It's been eight weeks.
You're wrapped up in the stained blanket he stole from his roommate. He's in the kitchen, microwaving some bagel bites, catching up with Nathan, as you lay there, staring at the ceiling.
You're craving a glass of water, not pondering his return. All is well — snuggled under the covers with an episode of Friends mumbling in the background.
At this point, you've become familiarized with the Odesza poster poorly taped to the wall and the L shaped scar on his shoulder. You know his friends — or bros as he likes to call them.
They offer you chicken wings from the fridge and surprise you with "What's up!" as you're heading to the gym. There is nothing wrong with this situation.
You are willingly an accessory to his douchebag lifestyle, as he is to yours.
But, nothing this simple can ever last. You'll leave a thong in his bed and he'll ask what you did over Thanksgiving. When your uber arrives, friends assume your destination — no questions asked.
The routine: 10pm text, 1am hookup, 3am deep talks with Spotify jam sessions becomes all too familiar.
You are friends who like to get naked on a regular basis; the arrangement functions its purpose.
However, things will end, and most likely, it will end in tears and a bottle of cheap wine. It will be a Thursday afternoon and you'll receive a text or perhaps a phone call, if he's feeling generous.
This is how it goes:
"Sorry, you're a really cool girl…"
Your heart races because you know exactly what is coming next.
"I'm just not looking for anything serious"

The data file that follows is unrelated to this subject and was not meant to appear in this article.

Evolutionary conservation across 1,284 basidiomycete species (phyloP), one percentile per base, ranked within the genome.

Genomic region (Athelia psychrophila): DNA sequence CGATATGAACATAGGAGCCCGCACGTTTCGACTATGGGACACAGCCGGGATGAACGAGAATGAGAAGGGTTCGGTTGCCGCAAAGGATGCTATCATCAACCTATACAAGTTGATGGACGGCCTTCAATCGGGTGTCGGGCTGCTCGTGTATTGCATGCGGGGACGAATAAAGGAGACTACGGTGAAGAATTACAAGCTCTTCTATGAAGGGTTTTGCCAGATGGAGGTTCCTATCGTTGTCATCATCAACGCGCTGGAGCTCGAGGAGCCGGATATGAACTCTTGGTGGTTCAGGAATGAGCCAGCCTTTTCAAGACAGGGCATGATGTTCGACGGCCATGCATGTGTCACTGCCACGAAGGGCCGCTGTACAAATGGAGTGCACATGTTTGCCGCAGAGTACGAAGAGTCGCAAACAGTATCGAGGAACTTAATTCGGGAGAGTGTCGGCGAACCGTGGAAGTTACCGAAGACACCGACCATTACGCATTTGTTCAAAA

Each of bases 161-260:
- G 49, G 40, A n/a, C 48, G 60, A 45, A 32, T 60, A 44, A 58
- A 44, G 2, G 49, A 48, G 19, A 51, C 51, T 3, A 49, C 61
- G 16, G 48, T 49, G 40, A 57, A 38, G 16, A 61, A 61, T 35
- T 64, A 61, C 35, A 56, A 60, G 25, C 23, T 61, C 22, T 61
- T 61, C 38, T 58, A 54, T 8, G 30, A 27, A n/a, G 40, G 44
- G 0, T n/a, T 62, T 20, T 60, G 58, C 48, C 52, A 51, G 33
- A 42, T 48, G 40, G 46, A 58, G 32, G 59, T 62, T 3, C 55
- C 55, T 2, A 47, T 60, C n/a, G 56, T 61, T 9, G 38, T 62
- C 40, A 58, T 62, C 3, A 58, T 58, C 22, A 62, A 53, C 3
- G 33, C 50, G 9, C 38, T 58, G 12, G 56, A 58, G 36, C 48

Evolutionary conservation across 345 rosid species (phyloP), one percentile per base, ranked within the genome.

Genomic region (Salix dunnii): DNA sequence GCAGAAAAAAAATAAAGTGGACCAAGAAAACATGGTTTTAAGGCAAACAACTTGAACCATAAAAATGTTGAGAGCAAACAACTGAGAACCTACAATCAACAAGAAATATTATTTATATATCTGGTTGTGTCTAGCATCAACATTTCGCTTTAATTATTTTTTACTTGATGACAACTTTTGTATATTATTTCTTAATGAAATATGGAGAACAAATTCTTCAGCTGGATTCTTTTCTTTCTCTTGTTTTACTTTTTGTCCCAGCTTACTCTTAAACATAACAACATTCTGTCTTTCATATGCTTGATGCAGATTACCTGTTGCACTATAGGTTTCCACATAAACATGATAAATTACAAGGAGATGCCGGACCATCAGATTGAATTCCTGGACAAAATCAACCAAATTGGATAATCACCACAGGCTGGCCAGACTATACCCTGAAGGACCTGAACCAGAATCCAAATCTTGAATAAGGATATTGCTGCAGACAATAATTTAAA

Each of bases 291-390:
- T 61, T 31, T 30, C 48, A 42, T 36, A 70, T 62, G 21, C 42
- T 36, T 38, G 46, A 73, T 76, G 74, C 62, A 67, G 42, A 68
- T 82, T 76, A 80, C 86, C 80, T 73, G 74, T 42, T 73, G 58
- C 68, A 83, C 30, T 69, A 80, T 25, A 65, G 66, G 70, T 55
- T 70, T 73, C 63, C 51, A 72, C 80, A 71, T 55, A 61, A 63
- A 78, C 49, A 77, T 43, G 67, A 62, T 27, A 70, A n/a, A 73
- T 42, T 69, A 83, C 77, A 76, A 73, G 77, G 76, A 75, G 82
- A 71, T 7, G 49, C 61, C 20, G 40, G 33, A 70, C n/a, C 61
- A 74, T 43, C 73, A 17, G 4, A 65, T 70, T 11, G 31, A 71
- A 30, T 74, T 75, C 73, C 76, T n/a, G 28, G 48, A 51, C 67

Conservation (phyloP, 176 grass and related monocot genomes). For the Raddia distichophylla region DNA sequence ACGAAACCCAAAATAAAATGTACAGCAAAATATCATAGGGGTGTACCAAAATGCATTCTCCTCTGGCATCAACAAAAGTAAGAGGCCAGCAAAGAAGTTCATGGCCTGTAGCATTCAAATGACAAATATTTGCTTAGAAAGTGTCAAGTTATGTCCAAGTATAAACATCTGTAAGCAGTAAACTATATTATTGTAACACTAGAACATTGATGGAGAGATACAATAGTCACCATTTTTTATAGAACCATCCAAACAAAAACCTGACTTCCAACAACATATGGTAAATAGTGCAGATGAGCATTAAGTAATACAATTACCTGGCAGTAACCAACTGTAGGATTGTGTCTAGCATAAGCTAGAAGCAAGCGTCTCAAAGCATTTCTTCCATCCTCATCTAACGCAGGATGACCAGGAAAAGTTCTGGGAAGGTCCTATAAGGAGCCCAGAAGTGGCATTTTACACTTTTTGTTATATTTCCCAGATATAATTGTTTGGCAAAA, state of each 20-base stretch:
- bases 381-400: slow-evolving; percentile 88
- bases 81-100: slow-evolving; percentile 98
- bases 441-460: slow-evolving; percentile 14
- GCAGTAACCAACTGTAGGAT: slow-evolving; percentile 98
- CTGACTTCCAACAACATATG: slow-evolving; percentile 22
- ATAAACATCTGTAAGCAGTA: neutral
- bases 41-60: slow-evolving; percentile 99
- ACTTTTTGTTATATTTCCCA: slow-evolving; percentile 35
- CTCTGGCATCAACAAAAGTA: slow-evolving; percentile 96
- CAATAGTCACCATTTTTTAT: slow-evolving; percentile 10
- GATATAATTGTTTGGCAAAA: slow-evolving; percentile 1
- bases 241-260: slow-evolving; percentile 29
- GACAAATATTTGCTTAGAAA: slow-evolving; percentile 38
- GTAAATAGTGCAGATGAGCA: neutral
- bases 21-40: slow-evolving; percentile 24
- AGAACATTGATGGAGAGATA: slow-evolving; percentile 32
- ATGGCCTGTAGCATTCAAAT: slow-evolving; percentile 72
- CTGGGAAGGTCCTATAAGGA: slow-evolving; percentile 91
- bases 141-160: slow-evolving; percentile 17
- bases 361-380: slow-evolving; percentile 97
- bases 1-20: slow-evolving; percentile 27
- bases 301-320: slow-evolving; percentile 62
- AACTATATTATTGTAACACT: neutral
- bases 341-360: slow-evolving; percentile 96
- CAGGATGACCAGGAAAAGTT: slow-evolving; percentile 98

You drop to the floor, humiliated. You want to respond back aggressively.
"Well, I wasn't looking for anything serious either, you asshole"
Thank God, you have the kind roommate who prevents you from exposing your inner psycho girl. You respond politely, trying to seem as unaffected as possible.
But in reality, you're stuffing your face with nutella as tears trickle down your cheeks. He was never anything more than a nighttime playmate to you. Yet, you can't help but feel nauseous, after being dumped by your hookup buddy.
This is a major blow to your ego.
He can go on to the next girl, with the satisfaction of thinking you were madly in love with him. While this may have not been the case, he's not a good guy if you can't already tell.
He likes you enough to walk you downstairs, but he's not telling his mom about you. Maybe he's calling it quits because he wants to DM that Brazillian in his chem class without feeling any shame. Ultimately, he's afraid of limiting his options, while making it seem as though he's protecting you from his douchebag ways.
What's frustrating about this situation are his assumptions. Girls aren't always looking for their Prince Charming to sweep them off their feet and settle down in suburbia.
You're investing in yourself, applying for internships and grinding in the library most nights of the week. Or maybe, you've just come out of a relationship. The wounds are too fresh, and you're not looking to be someone's "baby".
In theory, this relationship that was never a relationship could have worked because you guys both were on the same page. However, from experience, it's for the best that it didn't. The "not that invested card" is a disclaimer that he is a jerk.
Do yourself a favor, and move on.